Richardson Independent School District, Texas
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Schoolchildren should never be forced to choose between respectfully practicing their religion and obeying the law. Yet in 2005, that was the dilemma that confronted a group of Muslim high school students in Richardson, Texas, who were threatened with expulsion for saying their midday prayers.
At the beginning of the school year, several Muslim students approached administrators to make sure they would be able to continue their daily midday prayers, as they had been allowed to do in the past. School administrators granted such permission, and arranged for them to use an empty lecture hall for the prayer. For two weeks, the students prayed peacefully for three minutes each day, causing no disruptions or inconveniences. Two teachers noticed and complained, and several days later two assistant principals and a police officer confronted the students when they went to pray. The students were told that school policy prohibited them from praying anywhere on campus.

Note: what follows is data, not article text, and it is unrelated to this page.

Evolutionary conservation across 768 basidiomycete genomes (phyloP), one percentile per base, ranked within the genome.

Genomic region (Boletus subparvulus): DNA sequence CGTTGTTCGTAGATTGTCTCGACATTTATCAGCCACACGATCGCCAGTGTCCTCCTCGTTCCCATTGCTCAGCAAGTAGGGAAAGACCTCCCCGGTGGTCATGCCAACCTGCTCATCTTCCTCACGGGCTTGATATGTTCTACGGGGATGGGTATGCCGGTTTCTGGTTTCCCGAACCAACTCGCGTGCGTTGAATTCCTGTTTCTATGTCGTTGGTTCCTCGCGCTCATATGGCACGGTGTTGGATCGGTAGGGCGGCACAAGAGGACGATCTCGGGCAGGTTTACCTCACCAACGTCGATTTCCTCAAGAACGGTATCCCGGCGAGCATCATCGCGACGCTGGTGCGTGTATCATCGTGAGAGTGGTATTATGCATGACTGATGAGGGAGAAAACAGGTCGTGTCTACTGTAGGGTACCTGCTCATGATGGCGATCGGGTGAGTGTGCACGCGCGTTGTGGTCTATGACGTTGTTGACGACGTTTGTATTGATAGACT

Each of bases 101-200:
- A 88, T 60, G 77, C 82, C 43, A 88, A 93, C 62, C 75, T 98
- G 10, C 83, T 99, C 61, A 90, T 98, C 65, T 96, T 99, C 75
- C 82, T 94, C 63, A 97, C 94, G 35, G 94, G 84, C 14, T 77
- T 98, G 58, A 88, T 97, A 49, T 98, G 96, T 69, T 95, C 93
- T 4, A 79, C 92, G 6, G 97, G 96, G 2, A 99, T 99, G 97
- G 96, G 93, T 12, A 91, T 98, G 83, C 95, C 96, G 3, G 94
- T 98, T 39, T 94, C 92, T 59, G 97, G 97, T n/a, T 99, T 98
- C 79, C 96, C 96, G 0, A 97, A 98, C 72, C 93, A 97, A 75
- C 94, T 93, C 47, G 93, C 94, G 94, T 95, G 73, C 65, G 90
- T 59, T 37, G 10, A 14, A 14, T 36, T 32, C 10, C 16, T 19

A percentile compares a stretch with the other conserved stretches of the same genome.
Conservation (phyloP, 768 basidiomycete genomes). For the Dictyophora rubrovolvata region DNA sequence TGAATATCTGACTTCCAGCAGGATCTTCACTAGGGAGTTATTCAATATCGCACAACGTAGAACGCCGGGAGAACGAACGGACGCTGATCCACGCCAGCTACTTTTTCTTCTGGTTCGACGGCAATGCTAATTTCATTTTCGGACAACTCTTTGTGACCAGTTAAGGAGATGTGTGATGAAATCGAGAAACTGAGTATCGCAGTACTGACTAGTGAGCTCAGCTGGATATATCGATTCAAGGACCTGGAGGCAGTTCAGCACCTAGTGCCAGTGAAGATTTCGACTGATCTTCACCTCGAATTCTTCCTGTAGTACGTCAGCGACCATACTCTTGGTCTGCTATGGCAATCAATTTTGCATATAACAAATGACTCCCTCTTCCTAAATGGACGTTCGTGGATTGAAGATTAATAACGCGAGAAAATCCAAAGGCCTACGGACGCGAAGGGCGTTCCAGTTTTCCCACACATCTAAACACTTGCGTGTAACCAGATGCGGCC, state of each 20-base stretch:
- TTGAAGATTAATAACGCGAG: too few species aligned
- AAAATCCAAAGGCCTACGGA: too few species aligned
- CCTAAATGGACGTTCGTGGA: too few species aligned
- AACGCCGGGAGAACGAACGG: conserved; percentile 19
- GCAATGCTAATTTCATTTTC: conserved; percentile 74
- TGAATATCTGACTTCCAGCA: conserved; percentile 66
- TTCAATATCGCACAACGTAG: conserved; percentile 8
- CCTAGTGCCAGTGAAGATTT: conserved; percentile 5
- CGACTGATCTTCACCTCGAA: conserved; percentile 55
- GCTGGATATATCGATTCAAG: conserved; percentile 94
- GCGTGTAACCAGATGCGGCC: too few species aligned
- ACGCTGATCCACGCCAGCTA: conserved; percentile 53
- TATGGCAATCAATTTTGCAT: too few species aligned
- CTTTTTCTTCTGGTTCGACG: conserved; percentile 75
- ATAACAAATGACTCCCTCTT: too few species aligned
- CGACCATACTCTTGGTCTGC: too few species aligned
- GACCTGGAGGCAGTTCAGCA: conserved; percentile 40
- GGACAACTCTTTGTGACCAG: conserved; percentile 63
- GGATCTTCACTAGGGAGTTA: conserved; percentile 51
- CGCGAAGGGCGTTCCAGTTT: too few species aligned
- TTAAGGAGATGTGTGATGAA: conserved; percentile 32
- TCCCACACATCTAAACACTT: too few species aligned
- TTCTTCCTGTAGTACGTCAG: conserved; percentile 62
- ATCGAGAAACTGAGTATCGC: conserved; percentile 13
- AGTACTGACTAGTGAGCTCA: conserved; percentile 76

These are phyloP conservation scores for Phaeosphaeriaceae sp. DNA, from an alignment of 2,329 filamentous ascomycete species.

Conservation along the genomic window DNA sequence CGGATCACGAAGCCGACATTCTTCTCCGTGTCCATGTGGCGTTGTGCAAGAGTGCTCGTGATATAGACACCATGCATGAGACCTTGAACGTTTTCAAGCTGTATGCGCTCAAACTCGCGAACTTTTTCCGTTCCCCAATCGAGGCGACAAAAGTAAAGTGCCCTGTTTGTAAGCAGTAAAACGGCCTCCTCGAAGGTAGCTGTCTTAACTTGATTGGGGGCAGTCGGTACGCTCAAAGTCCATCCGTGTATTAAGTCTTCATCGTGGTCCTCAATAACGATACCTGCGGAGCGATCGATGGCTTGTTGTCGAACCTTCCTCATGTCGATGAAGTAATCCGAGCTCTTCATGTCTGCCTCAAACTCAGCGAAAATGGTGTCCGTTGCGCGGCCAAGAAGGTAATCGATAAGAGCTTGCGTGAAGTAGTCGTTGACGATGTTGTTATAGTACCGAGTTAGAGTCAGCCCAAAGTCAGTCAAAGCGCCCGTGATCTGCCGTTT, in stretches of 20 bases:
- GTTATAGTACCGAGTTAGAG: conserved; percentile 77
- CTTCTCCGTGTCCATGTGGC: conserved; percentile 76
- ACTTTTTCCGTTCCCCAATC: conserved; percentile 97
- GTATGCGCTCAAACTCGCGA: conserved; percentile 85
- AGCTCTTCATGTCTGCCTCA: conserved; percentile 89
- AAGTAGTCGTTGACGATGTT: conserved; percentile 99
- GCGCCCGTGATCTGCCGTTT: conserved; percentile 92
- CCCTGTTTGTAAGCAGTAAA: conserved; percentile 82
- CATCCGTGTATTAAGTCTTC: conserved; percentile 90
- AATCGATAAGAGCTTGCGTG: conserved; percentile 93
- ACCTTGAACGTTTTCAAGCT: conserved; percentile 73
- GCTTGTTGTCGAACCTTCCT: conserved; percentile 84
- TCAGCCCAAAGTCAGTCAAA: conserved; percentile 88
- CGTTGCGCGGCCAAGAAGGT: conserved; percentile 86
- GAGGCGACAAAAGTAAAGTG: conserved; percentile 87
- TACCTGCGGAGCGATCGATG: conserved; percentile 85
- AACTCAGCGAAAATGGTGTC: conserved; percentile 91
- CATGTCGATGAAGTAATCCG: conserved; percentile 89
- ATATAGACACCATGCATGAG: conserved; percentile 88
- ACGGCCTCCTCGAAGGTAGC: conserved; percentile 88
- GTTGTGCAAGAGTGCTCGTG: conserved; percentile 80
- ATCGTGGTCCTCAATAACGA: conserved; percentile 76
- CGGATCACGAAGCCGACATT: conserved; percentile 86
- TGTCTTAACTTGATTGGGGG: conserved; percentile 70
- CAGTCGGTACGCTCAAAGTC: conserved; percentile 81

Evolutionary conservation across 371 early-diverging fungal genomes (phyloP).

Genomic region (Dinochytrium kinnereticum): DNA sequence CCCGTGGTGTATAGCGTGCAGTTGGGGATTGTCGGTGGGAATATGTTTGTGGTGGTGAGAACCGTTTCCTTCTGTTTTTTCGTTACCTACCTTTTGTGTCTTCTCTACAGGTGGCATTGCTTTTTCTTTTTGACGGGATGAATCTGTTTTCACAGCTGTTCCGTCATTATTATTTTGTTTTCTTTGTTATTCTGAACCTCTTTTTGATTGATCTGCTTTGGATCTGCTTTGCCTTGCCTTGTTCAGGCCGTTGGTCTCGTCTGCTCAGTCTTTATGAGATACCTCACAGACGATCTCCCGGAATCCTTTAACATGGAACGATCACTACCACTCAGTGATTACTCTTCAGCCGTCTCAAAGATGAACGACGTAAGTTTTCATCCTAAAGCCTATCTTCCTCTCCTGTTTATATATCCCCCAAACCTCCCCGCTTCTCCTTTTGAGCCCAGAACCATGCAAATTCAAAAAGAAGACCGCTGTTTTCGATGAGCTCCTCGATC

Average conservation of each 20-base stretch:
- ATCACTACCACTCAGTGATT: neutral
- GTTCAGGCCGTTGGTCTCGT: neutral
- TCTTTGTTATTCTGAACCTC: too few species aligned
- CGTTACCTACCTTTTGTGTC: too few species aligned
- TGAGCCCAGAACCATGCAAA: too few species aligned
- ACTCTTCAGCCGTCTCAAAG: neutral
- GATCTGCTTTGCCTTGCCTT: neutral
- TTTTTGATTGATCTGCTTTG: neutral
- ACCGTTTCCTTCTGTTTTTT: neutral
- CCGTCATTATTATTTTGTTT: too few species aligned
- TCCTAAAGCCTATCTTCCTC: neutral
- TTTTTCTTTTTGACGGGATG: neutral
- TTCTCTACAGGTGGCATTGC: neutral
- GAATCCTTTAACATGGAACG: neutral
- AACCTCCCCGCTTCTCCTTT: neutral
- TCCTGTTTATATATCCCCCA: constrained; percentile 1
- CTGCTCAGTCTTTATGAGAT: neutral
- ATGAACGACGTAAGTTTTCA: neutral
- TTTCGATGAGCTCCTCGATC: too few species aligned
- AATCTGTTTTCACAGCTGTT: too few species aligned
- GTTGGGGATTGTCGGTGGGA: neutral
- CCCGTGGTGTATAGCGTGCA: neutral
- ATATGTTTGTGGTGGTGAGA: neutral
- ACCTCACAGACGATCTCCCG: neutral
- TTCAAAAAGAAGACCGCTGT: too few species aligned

A few days after that, the school slightly modified its ban. Under the new policy, some observant Muslim students would be forced to choose between eating lunch or praying during the lunch period. The daily prayer only lasts three minutes, and the lunch period is half an hour – yet if a student chose to pray, he or she would not be allowed to eat lunch and would be forced to go hungry for the day. Other observant students were still not permitted to pray within the time frame set by their faith because of their assigned lunch period.
Becket intervened on behalf of the students, and Richardson Independent School District eventually revised its policy to allow students of all faiths to pray on school grounds, resulting in a victory for all students of faith in that district.